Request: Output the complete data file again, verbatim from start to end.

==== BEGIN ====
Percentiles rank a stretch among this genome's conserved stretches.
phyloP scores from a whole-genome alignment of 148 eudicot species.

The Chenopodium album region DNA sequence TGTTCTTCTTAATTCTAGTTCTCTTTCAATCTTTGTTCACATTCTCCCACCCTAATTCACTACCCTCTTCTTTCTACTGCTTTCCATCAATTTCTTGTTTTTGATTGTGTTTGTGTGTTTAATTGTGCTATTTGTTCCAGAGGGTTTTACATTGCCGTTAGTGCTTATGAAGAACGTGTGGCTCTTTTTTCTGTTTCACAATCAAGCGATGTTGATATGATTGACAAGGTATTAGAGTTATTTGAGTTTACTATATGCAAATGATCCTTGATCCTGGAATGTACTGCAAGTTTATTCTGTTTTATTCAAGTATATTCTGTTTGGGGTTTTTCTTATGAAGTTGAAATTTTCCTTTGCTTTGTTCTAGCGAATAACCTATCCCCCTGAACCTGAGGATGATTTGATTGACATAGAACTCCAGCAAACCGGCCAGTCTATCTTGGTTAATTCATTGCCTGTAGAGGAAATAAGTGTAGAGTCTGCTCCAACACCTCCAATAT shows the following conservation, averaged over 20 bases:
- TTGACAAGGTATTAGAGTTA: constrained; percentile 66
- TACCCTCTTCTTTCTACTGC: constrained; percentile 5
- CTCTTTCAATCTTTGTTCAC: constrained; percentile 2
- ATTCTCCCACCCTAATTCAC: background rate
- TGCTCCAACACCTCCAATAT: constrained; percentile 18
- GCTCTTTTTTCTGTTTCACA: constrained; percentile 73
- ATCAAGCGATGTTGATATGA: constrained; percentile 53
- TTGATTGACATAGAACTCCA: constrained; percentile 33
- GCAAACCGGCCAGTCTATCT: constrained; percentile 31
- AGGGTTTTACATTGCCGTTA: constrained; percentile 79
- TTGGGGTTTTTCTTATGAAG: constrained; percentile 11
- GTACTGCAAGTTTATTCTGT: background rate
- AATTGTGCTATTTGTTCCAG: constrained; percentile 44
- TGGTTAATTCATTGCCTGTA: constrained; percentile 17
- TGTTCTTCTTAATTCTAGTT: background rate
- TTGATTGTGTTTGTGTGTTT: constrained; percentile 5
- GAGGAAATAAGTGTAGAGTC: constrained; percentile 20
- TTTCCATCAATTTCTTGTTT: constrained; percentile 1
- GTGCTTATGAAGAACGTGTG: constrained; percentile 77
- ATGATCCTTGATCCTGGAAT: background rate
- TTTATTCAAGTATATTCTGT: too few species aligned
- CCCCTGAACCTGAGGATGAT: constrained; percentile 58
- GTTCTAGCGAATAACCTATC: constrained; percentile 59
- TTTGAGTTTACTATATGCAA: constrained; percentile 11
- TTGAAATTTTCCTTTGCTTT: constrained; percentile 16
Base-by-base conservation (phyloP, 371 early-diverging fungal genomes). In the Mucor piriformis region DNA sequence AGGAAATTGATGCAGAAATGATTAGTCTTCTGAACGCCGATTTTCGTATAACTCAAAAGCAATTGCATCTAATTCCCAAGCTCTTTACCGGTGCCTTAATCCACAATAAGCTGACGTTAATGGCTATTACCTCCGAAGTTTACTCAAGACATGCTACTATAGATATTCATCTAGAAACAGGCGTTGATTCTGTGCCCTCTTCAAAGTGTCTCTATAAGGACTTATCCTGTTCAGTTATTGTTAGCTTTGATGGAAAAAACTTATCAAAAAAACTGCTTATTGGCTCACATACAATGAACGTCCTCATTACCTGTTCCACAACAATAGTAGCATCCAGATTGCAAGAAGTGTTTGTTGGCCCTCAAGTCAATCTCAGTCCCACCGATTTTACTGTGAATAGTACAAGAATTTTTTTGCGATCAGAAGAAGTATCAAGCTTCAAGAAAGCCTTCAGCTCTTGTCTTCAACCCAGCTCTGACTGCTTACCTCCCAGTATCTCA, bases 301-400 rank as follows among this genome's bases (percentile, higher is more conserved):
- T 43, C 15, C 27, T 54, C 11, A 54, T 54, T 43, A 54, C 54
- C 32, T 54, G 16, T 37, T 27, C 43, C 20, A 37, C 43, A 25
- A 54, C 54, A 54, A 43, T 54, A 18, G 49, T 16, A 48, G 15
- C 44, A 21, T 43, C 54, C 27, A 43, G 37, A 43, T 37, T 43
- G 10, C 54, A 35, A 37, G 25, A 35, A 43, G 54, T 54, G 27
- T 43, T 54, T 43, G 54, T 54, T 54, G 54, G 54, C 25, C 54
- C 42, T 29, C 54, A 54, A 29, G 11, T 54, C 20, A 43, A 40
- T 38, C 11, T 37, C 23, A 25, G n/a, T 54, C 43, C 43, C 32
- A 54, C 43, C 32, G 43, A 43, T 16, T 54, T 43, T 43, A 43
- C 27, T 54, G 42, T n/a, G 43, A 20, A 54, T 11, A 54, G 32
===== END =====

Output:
Percentiles rank a stretch among this genome's conserved stretches.
phyloP scores from a whole-genome alignment of 148 eudicot species.

The Chenopodium album region DNA sequence TGTTCTTCTTAATTCTAGTTCTCTTTCAATCTTTGTTCACATTCTCCCACCCTAATTCACTACCCTCTTCTTTCTACTGCTTTCCATCAATTTCTTGTTTTTGATTGTGTTTGTGTGTTTAATTGTGCTATTTGTTCCAGAGGGTTTTACATTGCCGTTAGTGCTTATGAAGAACGTGTGGCTCTTTTTTCTGTTTCACAATCAAGCGATGTTGATATGATTGACAAGGTATTAGAGTTATTTGAGTTTACTATATGCAAATGATCCTTGATCCTGGAATGTACTGCAAGTTTATTCTGTTTTATTCAAGTATATTCTGTTTGGGGTTTTTCTTATGAAGTTGAAATTTTCCTTTGCTTTGTTCTAGCGAATAACCTATCCCCCTGAACCTGAGGATGATTTGATTGACATAGAACTCCAGCAAACCGGCCAGTCTATCTTGGTTAATTCATTGCCTGTAGAGGAAATAAGTGTAGAGTCTGCTCCAACACCTCCAATAT shows the following conservation, averaged over 20 bases:
- TTGACAAGGTATTAGAGTTA: constrained; percentile 66
- TACCCTCTTCTTTCTACTGC: constrained; percentile 5
- CTCTTTCAATCTTTGTTCAC: constrained; percentile 2
- ATTCTCCCACCCTAATTCAC: background rate
- TGCTCCAACACCTCCAATAT: constrained; percentile 18
- GCTCTTTTTTCTGTTTCACA: constrained; percentile 73
- ATCAAGCGATGTTGATATGA: constrained; percentile 53
- TTGATTGACATAGAACTCCA: constrained; percentile 33
- GCAAACCGGCCAGTCTATCT: constrained; percentile 31
- AGGGTTTTACATTGCCGTTA: constrained; percentile 79
- TTGGGGTTTTTCTTATGAAG: constrained; percentile 11
- GTACTGCAAGTTTATTCTGT: background rate
- AATTGTGCTATTTGTTCCAG: constrained; percentile 44
- TGGTTAATTCATTGCCTGTA: constrained; percentile 17
- TGTTCTTCTTAATTCTAGTT: background rate
- TTGATTGTGTTTGTGTGTTT: constrained; percentile 5
- GAGGAAATAAGTGTAGAGTC: constrained; percentile 20
- TTTCCATCAATTTCTTGTTT: constrained; percentile 1
- GTGCTTATGAAGAACGTGTG: constrained; percentile 77
- ATGATCCTTGATCCTGGAAT: background rate
- TTTATTCAAGTATATTCTGT: too few species aligned
- CCCCTGAACCTGAGGATGAT: constrained; percentile 58
- GTTCTAGCGAATAACCTATC: constrained; percentile 59
- TTTGAGTTTACTATATGCAA: constrained; percentile 11
- TTGAAATTTTCCTTTGCTTT: constrained; percentile 16
Base-by-base conservation (phyloP, 371 early-diverging fungal genomes). In the Mucor piriformis region DNA sequence AGGAAATTGATGCAGAAATGATTAGTCTTCTGAACGCCGATTTTCGTATAACTCAAAAGCAATTGCATCTAATTCCCAAGCTCTTTACCGGTGCCTTAATCCACAATAAGCTGACGTTAATGGCTATTACCTCCGAAGTTTACTCAAGACATGCTACTATAGATATTCATCTAGAAACAGGCGTTGATTCTGTGCCCTCTTCAAAGTGTCTCTATAAGGACTTATCCTGTTCAGTTATTGTTAGCTTTGATGGAAAAAACTTATCAAAAAAACTGCTTATTGGCTCACATACAATGAACGTCCTCATTACCTGTTCCACAACAATAGTAGCATCCAGATTGCAAGAAGTGTTTGTTGGCCCTCAAGTCAATCTCAGTCCCACCGATTTTACTGTGAATAGTACAAGAATTTTTTTGCGATCAGAAGAAGTATCAAGCTTCAAGAAAGCCTTCAGCTCTTGTCTTCAACCCAGCTCTGACTGCTTACCTCCCAGTATCTCA, bases 301-400 rank as follows among this genome's bases (percentile, higher is more conserved):
- T 43, C 15, C 27, T 54, C 11, A 54, T 54, T 43, A 54, C 54
- C 32, T 54, G 16, T 37, T 27, C 43, C 20, A 37, C 43, A 25
- A 54, C 54, A 54, A 43, T 54, A 18, G 49, T 16, A 48, G 15
- C 44, A 21, T 43, C 54, C 27, A 43, G 37, A 43, T 37, T 43
- G 10, C 54, A 35, A 37, G 25, A 35, A 43, G 54, T 54, G 27
- T 43, T 54, T 43, G 54, T 54, T 54, G 54, G 54, C 25, C 54
- C 42, T 29, C 54, A 54, A 29, G 11, T 54, C 20, A 43, A 40
- T 38, C 11, T 37, C 23, A 25, G n/a, T 54, C 43, C 43, C 32
- A 54, C 43, C 32, G 43, A 43, T 16, T 54, T 43, T 43, A 43
- C 27, T 54, G 42, T n/a, G 43, A 20, A 54, T 11, A 54, G 32